Pear Deck

Today, I used Pear Deck with all of my classes. It went okay. Two of my classes were highly engaged. Two others seemed more distracted by how cool the tech was than the lesson. Which was alright for today, as I had a lesson that was more teaching the tech rather than content. I’ll try again with those two classes and see if the shiny aspect of the tech has worn off enough to focus a little more.

It’s not the Pear Deck wasn’t engaging for those students. I’m still finding what will work for those students. This class is a first for me; they seem oblivious to the face that I’d like to have their attention. Sweetly, joyfully oblivious. So, I have things to learn. I did some reading during planning today and have a few things I’m going to try tomorrow. They are good kids, and I’m sure we’ll work out the issue. Not all the students are missing the signal for focus, and I’m so thankful for those who see me there striving to help them. Love them all!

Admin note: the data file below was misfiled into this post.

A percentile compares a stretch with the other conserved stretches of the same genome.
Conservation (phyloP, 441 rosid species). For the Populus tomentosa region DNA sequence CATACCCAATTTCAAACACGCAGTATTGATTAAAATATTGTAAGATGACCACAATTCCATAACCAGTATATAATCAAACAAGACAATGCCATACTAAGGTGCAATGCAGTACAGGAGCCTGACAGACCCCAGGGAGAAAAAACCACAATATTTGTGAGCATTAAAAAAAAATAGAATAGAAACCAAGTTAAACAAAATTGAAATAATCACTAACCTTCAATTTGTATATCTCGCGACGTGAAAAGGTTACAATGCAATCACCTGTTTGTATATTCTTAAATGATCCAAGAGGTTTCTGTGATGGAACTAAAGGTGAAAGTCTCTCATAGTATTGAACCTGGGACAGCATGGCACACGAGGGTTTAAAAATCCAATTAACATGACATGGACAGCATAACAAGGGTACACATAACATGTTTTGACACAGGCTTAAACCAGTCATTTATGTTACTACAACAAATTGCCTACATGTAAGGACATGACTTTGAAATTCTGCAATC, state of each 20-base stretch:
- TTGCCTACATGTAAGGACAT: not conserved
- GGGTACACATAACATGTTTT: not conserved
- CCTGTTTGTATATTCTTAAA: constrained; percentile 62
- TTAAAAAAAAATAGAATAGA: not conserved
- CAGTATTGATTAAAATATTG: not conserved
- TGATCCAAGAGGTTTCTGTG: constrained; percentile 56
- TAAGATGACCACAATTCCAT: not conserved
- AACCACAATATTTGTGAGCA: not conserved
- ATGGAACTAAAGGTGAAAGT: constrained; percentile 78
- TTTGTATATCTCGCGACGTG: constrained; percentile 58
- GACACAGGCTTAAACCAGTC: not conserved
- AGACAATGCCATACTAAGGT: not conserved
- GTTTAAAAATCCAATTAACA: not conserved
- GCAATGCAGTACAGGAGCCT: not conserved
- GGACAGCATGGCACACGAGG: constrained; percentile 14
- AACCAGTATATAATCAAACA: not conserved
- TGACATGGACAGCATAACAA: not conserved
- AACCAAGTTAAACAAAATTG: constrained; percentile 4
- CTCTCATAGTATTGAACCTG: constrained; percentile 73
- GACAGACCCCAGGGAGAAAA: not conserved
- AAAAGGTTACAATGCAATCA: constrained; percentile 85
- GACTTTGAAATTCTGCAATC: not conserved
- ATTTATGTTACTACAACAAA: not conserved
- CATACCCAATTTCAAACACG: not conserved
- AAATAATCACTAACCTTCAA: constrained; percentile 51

While falling the rabbit hole of links on Twitter just a bit ago, I found some decks created by (I believe) Seth Leavitt from materials on the Estimation 180 site by Andrew Stadel. I used one today after editing it slightly. Students liked the ability to engage in the lesson in a new way. I like the way Pear Deck gives all the students a voice.

I could see Pear Deck being something I would pay for in the future. For now, I’ll continue to test it out in class. And work with my students on how to best use this tool to further their learning.

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